Global streamer Netflix has added EbonyLife’s legal drama Castle & Castle to its line-up of Nollywood content.
Directed by Tope Oshin, Niyi Akinmolayan and Kenneth Gyang, the series follows a happy couple, Remi (Dakore Egbuson-Akande) and Tega (Richard Mofe-Damijo), who run a successful legal firm in Lagos.
Business and marriage often clash when the couple are on opposite sides of the law. Remi prefers to work with affluent clients while Tega is zealous about pro bono cases that impact society.
The show stars Dakore Egbuson-Akande, Richard Mofe-Damijo, Blossom Chukwujekwu, Eku Edewor, Deyemi Okanlawon, Etim Effiong, Dorcas Shola Fapson and media personality Denola Grey.
The show is one of EbonyLife films’ TV Afropolitan projects which reflect African issues, contemporary African life and African drama generally. It will be available on Netflix from Friday February 14.
The news comes after Netflix licensed EbonyLife female-led drama Fifty, about four women who are approaching 50 years of age, as well as previous acquisitions of Crazy, Lovely, Cool and Sons of the Caliphate.
Nollywood actress Adesuwa Etomi is voicing the lead role in new Nigerian animated series Malika: Warrior Queen.
Written by Roye Okupe, founder of YouNeek Studios, and produced by Niyi Akinmolayan of Anthill Studios, the series is an adaptation of the graphic novel by Okupe which was published in 2016.
It is the story of a strong black African queen fighting for her kingdom, which is under threat of invasion by foreign cultures. The story is inspired by the 12th century Oyo empire although the characters are fictional.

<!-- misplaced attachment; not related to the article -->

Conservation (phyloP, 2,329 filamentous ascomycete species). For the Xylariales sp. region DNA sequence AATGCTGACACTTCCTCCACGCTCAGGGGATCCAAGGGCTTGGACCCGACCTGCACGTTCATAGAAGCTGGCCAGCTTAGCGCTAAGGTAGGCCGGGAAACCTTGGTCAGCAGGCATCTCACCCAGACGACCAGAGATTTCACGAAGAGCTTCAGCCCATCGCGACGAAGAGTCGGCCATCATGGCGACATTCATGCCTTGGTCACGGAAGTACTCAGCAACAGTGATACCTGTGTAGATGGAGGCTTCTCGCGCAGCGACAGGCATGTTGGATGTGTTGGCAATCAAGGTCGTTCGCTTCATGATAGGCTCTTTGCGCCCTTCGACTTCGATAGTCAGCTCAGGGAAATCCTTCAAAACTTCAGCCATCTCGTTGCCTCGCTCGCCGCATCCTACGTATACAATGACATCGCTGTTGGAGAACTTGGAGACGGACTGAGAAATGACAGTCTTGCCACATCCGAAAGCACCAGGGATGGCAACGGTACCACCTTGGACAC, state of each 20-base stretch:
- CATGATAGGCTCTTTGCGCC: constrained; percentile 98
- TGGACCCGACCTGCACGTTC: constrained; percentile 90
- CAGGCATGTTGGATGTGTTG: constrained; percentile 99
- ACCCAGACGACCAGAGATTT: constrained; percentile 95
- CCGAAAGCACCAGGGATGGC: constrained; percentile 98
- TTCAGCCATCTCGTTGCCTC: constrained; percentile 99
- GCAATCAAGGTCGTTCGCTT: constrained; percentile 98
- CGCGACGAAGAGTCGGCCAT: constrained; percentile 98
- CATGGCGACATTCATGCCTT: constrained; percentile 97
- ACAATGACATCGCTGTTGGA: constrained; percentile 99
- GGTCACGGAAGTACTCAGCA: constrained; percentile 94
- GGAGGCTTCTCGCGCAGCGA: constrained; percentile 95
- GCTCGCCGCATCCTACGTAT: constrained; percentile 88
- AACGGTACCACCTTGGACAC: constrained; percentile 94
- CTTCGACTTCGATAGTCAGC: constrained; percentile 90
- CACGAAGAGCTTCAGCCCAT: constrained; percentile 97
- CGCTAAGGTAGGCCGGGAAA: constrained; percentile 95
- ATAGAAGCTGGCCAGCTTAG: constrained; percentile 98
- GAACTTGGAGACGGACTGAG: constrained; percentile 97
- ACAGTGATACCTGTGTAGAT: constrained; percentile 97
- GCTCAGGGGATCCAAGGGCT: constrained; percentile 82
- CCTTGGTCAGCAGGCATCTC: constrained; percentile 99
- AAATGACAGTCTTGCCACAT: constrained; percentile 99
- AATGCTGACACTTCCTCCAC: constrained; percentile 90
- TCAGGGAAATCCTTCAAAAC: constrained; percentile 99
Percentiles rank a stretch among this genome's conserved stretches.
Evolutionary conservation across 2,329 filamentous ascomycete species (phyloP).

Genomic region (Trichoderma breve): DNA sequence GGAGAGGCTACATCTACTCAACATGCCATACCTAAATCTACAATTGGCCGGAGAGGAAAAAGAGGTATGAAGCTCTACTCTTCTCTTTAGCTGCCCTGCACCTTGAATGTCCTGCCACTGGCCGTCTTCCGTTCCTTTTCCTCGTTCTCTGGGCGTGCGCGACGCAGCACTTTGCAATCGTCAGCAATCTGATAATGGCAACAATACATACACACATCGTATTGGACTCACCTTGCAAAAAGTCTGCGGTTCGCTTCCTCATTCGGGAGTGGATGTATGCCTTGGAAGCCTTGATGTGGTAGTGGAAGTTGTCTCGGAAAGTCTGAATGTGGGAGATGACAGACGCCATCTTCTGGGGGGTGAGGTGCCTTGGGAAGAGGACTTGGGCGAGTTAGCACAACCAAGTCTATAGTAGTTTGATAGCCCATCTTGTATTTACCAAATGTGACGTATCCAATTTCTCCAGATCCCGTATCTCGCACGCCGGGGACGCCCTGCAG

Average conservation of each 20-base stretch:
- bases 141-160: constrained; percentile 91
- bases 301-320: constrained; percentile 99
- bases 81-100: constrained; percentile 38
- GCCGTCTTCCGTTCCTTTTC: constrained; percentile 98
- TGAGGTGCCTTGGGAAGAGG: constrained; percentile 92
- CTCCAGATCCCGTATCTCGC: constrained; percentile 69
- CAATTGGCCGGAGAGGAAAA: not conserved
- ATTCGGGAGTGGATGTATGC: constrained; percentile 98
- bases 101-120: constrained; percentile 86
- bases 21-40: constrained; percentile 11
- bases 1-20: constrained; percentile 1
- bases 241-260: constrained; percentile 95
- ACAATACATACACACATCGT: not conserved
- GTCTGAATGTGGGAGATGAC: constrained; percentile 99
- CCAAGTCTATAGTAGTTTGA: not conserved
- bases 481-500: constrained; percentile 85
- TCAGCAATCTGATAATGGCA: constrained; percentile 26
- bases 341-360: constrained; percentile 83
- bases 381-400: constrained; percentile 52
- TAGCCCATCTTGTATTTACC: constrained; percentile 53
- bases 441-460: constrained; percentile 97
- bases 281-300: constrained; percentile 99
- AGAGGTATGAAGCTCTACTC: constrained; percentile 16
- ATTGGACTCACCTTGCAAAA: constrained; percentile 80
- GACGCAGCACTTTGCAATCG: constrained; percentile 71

According to Okupe: “You basically get to see how an African queen lived her life back then.
“I have to give credit again to Niyi, who’s also the director of the highest-grossing movie in Lagos, The Wedding Party 2. We discussed about who we would like to bring to this and Adesua was the first person I had on my mind to voice it. Not only is she a huge star, she’s also super-talented. After both of us went through the proper channels to present the idea to her, she basically said it would be a dream for her to do it.”
Other Nollywood actors taking speaking roles include Femi Branch (Chief Dogbari), Deyemi Okanlowon (the Windmaker and King Bass), Blossom Chukwujekwu (Abdul) and Sambassa Nzeribe (General Ras).
The series, which will be produced in Nigeria, consists of episodes featuring three scenes with a total runtime of 15 minutes.
Etomi has starred in movies including The Wedding Party, Knocking on Heaven’s Door, The Arbitration and Couple of Days and she won the Best Actress prize at the 2016 Africa Magic Viewers Choice Awards for her role in 2015 film Falling.
“I hope that YouNeek Studios and all the other studios in Nigeria and Africa as a whole can start to bridge this gap between acquisition and trying to tell our stories through Nollywood as much as we’re doing it through Hollywood,” Okupe said.